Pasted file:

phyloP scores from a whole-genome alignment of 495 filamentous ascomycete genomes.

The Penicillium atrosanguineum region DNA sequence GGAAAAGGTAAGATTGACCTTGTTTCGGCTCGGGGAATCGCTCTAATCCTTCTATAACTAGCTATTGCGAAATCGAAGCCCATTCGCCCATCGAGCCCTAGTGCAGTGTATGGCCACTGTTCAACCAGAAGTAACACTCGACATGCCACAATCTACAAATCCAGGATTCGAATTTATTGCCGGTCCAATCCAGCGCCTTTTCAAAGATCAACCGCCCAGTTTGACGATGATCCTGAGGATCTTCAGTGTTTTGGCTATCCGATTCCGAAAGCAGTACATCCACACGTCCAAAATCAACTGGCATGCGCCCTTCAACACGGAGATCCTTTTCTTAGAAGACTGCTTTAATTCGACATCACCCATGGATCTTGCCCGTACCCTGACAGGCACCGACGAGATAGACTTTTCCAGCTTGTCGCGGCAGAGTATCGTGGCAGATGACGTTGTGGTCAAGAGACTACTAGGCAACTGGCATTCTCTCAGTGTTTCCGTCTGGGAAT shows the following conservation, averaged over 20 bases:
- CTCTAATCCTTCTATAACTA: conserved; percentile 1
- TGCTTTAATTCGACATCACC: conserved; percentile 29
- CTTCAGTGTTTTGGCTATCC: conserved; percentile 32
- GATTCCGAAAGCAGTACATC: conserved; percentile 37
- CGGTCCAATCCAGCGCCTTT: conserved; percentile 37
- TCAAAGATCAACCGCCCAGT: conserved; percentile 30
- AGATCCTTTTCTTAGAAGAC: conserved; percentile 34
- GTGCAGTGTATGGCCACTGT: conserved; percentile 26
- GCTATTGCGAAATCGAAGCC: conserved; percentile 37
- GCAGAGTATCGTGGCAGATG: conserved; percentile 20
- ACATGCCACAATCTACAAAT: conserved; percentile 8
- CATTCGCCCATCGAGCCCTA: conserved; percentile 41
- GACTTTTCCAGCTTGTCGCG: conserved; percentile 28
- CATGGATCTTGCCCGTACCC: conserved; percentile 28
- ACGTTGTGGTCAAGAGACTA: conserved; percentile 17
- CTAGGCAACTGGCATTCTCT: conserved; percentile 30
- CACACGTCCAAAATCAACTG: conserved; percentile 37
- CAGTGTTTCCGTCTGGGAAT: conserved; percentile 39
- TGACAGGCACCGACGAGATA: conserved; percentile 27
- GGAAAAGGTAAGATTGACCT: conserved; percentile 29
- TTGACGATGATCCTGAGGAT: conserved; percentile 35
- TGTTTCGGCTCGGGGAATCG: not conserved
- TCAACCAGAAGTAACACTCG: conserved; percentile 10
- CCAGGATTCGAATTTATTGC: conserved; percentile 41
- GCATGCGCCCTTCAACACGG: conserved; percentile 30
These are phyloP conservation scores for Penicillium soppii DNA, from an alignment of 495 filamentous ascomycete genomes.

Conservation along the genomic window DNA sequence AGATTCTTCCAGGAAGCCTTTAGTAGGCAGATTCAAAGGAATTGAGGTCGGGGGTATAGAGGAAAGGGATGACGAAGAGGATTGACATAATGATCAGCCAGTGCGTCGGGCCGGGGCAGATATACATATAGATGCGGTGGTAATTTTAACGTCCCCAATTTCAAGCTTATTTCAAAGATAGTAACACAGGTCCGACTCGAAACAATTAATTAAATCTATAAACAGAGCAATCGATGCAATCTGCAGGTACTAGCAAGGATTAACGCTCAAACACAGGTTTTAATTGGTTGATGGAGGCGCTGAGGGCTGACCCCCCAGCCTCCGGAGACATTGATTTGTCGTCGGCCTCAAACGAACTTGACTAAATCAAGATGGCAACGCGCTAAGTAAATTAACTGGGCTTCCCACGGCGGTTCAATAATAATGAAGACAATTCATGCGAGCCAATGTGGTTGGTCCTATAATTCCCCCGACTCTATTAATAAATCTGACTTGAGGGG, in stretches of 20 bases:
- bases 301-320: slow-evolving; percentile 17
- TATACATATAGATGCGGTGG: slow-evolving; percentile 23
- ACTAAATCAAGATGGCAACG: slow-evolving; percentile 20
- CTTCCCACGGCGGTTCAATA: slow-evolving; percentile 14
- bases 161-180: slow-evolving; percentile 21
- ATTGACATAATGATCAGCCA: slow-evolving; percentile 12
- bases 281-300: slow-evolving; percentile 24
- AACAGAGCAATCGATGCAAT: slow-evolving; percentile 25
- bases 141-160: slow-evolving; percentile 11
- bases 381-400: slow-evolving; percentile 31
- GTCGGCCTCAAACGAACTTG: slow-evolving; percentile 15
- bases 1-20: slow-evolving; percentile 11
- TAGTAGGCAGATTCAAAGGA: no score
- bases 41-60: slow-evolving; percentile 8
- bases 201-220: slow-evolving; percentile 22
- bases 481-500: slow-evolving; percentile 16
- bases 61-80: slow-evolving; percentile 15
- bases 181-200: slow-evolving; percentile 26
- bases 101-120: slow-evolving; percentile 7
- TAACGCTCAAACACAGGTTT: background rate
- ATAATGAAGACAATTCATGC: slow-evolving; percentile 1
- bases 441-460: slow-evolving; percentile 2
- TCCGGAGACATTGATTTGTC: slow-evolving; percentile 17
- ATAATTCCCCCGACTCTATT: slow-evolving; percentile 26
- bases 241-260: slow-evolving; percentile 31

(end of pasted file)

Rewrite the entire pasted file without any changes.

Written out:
phyloP scores from a whole-genome alignment of 495 filamentous ascomycete genomes.

The Penicillium atrosanguineum region DNA sequence GGAAAAGGTAAGATTGACCTTGTTTCGGCTCGGGGAATCGCTCTAATCCTTCTATAACTAGCTATTGCGAAATCGAAGCCCATTCGCCCATCGAGCCCTAGTGCAGTGTATGGCCACTGTTCAACCAGAAGTAACACTCGACATGCCACAATCTACAAATCCAGGATTCGAATTTATTGCCGGTCCAATCCAGCGCCTTTTCAAAGATCAACCGCCCAGTTTGACGATGATCCTGAGGATCTTCAGTGTTTTGGCTATCCGATTCCGAAAGCAGTACATCCACACGTCCAAAATCAACTGGCATGCGCCCTTCAACACGGAGATCCTTTTCTTAGAAGACTGCTTTAATTCGACATCACCCATGGATCTTGCCCGTACCCTGACAGGCACCGACGAGATAGACTTTTCCAGCTTGTCGCGGCAGAGTATCGTGGCAGATGACGTTGTGGTCAAGAGACTACTAGGCAACTGGCATTCTCTCAGTGTTTCCGTCTGGGAAT shows the following conservation, averaged over 20 bases:
- CTCTAATCCTTCTATAACTA: conserved; percentile 1
- TGCTTTAATTCGACATCACC: conserved; percentile 29
- CTTCAGTGTTTTGGCTATCC: conserved; percentile 32
- GATTCCGAAAGCAGTACATC: conserved; percentile 37
- CGGTCCAATCCAGCGCCTTT: conserved; percentile 37
- TCAAAGATCAACCGCCCAGT: conserved; percentile 30
- AGATCCTTTTCTTAGAAGAC: conserved; percentile 34
- GTGCAGTGTATGGCCACTGT: conserved; percentile 26
- GCTATTGCGAAATCGAAGCC: conserved; percentile 37
- GCAGAGTATCGTGGCAGATG: conserved; percentile 20
- ACATGCCACAATCTACAAAT: conserved; percentile 8
- CATTCGCCCATCGAGCCCTA: conserved; percentile 41
- GACTTTTCCAGCTTGTCGCG: conserved; percentile 28
- CATGGATCTTGCCCGTACCC: conserved; percentile 28
- ACGTTGTGGTCAAGAGACTA: conserved; percentile 17
- CTAGGCAACTGGCATTCTCT: conserved; percentile 30
- CACACGTCCAAAATCAACTG: conserved; percentile 37
- CAGTGTTTCCGTCTGGGAAT: conserved; percentile 39
- TGACAGGCACCGACGAGATA: conserved; percentile 27
- GGAAAAGGTAAGATTGACCT: conserved; percentile 29
- TTGACGATGATCCTGAGGAT: conserved; percentile 35
- TGTTTCGGCTCGGGGAATCG: not conserved
- TCAACCAGAAGTAACACTCG: conserved; percentile 10
- CCAGGATTCGAATTTATTGC: conserved; percentile 41
- GCATGCGCCCTTCAACACGG: conserved; percentile 30
These are phyloP conservation scores for Penicillium soppii DNA, from an alignment of 495 filamentous ascomycete genomes.

Conservation along the genomic window DNA sequence AGATTCTTCCAGGAAGCCTTTAGTAGGCAGATTCAAAGGAATTGAGGTCGGGGGTATAGAGGAAAGGGATGACGAAGAGGATTGACATAATGATCAGCCAGTGCGTCGGGCCGGGGCAGATATACATATAGATGCGGTGGTAATTTTAACGTCCCCAATTTCAAGCTTATTTCAAAGATAGTAACACAGGTCCGACTCGAAACAATTAATTAAATCTATAAACAGAGCAATCGATGCAATCTGCAGGTACTAGCAAGGATTAACGCTCAAACACAGGTTTTAATTGGTTGATGGAGGCGCTGAGGGCTGACCCCCCAGCCTCCGGAGACATTGATTTGTCGTCGGCCTCAAACGAACTTGACTAAATCAAGATGGCAACGCGCTAAGTAAATTAACTGGGCTTCCCACGGCGGTTCAATAATAATGAAGACAATTCATGCGAGCCAATGTGGTTGGTCCTATAATTCCCCCGACTCTATTAATAAATCTGACTTGAGGGG, in stretches of 20 bases:
- bases 301-320: slow-evolving; percentile 17
- TATACATATAGATGCGGTGG: slow-evolving; percentile 23
- ACTAAATCAAGATGGCAACG: slow-evolving; percentile 20
- CTTCCCACGGCGGTTCAATA: slow-evolving; percentile 14
- bases 161-180: slow-evolving; percentile 21
- ATTGACATAATGATCAGCCA: slow-evolving; percentile 12
- bases 281-300: slow-evolving; percentile 24
- AACAGAGCAATCGATGCAAT: slow-evolving; percentile 25
- bases 141-160: slow-evolving; percentile 11
- bases 381-400: slow-evolving; percentile 31
- GTCGGCCTCAAACGAACTTG: slow-evolving; percentile 15
- bases 1-20: slow-evolving; percentile 11
- TAGTAGGCAGATTCAAAGGA: no score
- bases 41-60: slow-evolving; percentile 8
- bases 201-220: slow-evolving; percentile 22
- bases 481-500: slow-evolving; percentile 16
- bases 61-80: slow-evolving; percentile 15
- bases 181-200: slow-evolving; percentile 26
- bases 101-120: slow-evolving; percentile 7
- TAACGCTCAAACACAGGTTT: background rate
- ATAATGAAGACAATTCATGC: slow-evolving; percentile 1
- bases 441-460: slow-evolving; percentile 2
- TCCGGAGACATTGATTTGTC: slow-evolving; percentile 17
- ATAATTCCCCCGACTCTATT: slow-evolving; percentile 26
- bases 241-260: slow-evolving; percentile 31